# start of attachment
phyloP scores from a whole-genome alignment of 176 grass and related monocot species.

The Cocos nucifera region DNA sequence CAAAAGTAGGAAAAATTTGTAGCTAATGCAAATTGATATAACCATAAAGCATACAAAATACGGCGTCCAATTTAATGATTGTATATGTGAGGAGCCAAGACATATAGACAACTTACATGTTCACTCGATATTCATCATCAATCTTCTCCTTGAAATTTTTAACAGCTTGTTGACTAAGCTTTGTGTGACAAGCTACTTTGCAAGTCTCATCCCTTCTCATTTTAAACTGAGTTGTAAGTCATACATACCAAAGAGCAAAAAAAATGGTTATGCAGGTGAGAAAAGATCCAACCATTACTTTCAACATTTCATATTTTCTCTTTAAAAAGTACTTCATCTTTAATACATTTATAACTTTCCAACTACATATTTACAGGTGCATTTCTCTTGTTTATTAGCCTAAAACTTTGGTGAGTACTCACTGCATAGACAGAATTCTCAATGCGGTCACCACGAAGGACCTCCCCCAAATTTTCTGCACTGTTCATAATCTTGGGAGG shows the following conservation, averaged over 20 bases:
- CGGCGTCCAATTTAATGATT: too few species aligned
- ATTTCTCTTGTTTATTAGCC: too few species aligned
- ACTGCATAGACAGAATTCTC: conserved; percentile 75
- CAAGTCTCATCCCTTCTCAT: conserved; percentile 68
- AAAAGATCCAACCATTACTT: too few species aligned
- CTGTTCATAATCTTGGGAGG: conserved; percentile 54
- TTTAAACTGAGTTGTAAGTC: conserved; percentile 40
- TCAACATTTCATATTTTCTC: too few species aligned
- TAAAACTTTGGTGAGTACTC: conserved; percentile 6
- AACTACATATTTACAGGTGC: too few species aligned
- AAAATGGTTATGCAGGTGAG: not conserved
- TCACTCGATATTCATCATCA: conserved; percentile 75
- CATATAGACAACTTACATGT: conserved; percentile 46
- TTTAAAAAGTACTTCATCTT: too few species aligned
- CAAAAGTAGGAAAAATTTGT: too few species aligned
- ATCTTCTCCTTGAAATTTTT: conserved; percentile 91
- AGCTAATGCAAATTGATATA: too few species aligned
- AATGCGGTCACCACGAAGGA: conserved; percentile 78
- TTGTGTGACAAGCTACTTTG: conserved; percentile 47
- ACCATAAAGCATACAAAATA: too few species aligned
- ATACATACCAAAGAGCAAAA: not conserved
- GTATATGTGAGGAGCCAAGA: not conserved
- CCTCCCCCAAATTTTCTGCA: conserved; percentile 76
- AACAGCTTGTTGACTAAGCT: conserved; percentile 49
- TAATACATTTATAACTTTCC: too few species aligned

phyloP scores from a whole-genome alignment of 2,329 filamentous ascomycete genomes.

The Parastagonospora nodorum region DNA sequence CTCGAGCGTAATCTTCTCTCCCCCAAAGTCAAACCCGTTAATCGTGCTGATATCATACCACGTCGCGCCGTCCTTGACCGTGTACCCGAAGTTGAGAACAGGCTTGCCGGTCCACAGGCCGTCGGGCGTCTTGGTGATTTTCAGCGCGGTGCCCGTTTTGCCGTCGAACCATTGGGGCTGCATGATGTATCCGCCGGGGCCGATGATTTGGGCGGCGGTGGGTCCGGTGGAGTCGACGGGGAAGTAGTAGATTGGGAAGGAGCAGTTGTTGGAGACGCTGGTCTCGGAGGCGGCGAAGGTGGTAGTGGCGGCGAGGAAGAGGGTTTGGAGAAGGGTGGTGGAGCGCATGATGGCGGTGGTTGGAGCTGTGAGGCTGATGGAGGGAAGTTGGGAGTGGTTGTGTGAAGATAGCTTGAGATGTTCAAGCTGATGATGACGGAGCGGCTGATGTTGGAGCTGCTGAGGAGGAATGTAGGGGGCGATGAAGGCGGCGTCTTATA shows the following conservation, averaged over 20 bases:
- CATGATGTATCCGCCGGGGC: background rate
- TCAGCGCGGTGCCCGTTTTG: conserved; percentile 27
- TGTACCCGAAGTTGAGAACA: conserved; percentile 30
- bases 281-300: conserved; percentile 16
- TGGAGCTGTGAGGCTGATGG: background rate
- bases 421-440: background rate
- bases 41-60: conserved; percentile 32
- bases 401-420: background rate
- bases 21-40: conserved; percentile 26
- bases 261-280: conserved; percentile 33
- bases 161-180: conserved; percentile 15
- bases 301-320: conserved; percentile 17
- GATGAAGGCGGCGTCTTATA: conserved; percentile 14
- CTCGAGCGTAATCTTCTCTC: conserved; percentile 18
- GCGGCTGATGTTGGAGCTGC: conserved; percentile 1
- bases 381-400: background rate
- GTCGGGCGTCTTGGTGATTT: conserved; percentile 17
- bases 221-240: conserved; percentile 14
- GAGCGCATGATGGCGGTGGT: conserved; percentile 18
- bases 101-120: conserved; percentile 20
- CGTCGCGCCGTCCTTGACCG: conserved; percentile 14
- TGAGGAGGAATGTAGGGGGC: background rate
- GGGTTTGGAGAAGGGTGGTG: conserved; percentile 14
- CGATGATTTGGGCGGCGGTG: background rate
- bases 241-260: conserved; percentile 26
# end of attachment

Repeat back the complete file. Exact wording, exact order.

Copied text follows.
phyloP scores from a whole-genome alignment of 176 grass and related monocot species.

The Cocos nucifera region DNA sequence CAAAAGTAGGAAAAATTTGTAGCTAATGCAAATTGATATAACCATAAAGCATACAAAATACGGCGTCCAATTTAATGATTGTATATGTGAGGAGCCAAGACATATAGACAACTTACATGTTCACTCGATATTCATCATCAATCTTCTCCTTGAAATTTTTAACAGCTTGTTGACTAAGCTTTGTGTGACAAGCTACTTTGCAAGTCTCATCCCTTCTCATTTTAAACTGAGTTGTAAGTCATACATACCAAAGAGCAAAAAAAATGGTTATGCAGGTGAGAAAAGATCCAACCATTACTTTCAACATTTCATATTTTCTCTTTAAAAAGTACTTCATCTTTAATACATTTATAACTTTCCAACTACATATTTACAGGTGCATTTCTCTTGTTTATTAGCCTAAAACTTTGGTGAGTACTCACTGCATAGACAGAATTCTCAATGCGGTCACCACGAAGGACCTCCCCCAAATTTTCTGCACTGTTCATAATCTTGGGAGG shows the following conservation, averaged over 20 bases:
- CGGCGTCCAATTTAATGATT: too few species aligned
- ATTTCTCTTGTTTATTAGCC: too few species aligned
- ACTGCATAGACAGAATTCTC: conserved; percentile 75
- CAAGTCTCATCCCTTCTCAT: conserved; percentile 68
- AAAAGATCCAACCATTACTT: too few species aligned
- CTGTTCATAATCTTGGGAGG: conserved; percentile 54
- TTTAAACTGAGTTGTAAGTC: conserved; percentile 40
- TCAACATTTCATATTTTCTC: too few species aligned
- TAAAACTTTGGTGAGTACTC: conserved; percentile 6
- AACTACATATTTACAGGTGC: too few species aligned
- AAAATGGTTATGCAGGTGAG: not conserved
- TCACTCGATATTCATCATCA: conserved; percentile 75
- CATATAGACAACTTACATGT: conserved; percentile 46
- TTTAAAAAGTACTTCATCTT: too few species aligned
- CAAAAGTAGGAAAAATTTGT: too few species aligned
- ATCTTCTCCTTGAAATTTTT: conserved; percentile 91
- AGCTAATGCAAATTGATATA: too few species aligned
- AATGCGGTCACCACGAAGGA: conserved; percentile 78
- TTGTGTGACAAGCTACTTTG: conserved; percentile 47
- ACCATAAAGCATACAAAATA: too few species aligned
- ATACATACCAAAGAGCAAAA: not conserved
- GTATATGTGAGGAGCCAAGA: not conserved
- CCTCCCCCAAATTTTCTGCA: conserved; percentile 76
- AACAGCTTGTTGACTAAGCT: conserved; percentile 49
- TAATACATTTATAACTTTCC: too few species aligned

phyloP scores from a whole-genome alignment of 2,329 filamentous ascomycete genomes.

The Parastagonospora nodorum region DNA sequence CTCGAGCGTAATCTTCTCTCCCCCAAAGTCAAACCCGTTAATCGTGCTGATATCATACCACGTCGCGCCGTCCTTGACCGTGTACCCGAAGTTGAGAACAGGCTTGCCGGTCCACAGGCCGTCGGGCGTCTTGGTGATTTTCAGCGCGGTGCCCGTTTTGCCGTCGAACCATTGGGGCTGCATGATGTATCCGCCGGGGCCGATGATTTGGGCGGCGGTGGGTCCGGTGGAGTCGACGGGGAAGTAGTAGATTGGGAAGGAGCAGTTGTTGGAGACGCTGGTCTCGGAGGCGGCGAAGGTGGTAGTGGCGGCGAGGAAGAGGGTTTGGAGAAGGGTGGTGGAGCGCATGATGGCGGTGGTTGGAGCTGTGAGGCTGATGGAGGGAAGTTGGGAGTGGTTGTGTGAAGATAGCTTGAGATGTTCAAGCTGATGATGACGGAGCGGCTGATGTTGGAGCTGCTGAGGAGGAATGTAGGGGGCGATGAAGGCGGCGTCTTATA shows the following conservation, averaged over 20 bases:
- CATGATGTATCCGCCGGGGC: background rate
- TCAGCGCGGTGCCCGTTTTG: conserved; percentile 27
- TGTACCCGAAGTTGAGAACA: conserved; percentile 30
- bases 281-300: conserved; percentile 16
- TGGAGCTGTGAGGCTGATGG: background rate
- bases 421-440: background rate
- bases 41-60: conserved; percentile 32
- bases 401-420: background rate
- bases 21-40: conserved; percentile 26
- bases 261-280: conserved; percentile 33
- bases 161-180: conserved; percentile 15
- bases 301-320: conserved; percentile 17
- GATGAAGGCGGCGTCTTATA: conserved; percentile 14
- CTCGAGCGTAATCTTCTCTC: conserved; percentile 18
- GCGGCTGATGTTGGAGCTGC: conserved; percentile 1
- bases 381-400: background rate
- GTCGGGCGTCTTGGTGATTT: conserved; percentile 17
- bases 221-240: conserved; percentile 14
- GAGCGCATGATGGCGGTGGT: conserved; percentile 18
- bases 101-120: conserved; percentile 20
- CGTCGCGCCGTCCTTGACCG: conserved; percentile 14
- TGAGGAGGAATGTAGGGGGC: background rate
- GGGTTTGGAGAAGGGTGGTG: conserved; percentile 14
- CGATGATTTGGGCGGCGGTG: background rate
- bases 241-260: conserved; percentile 26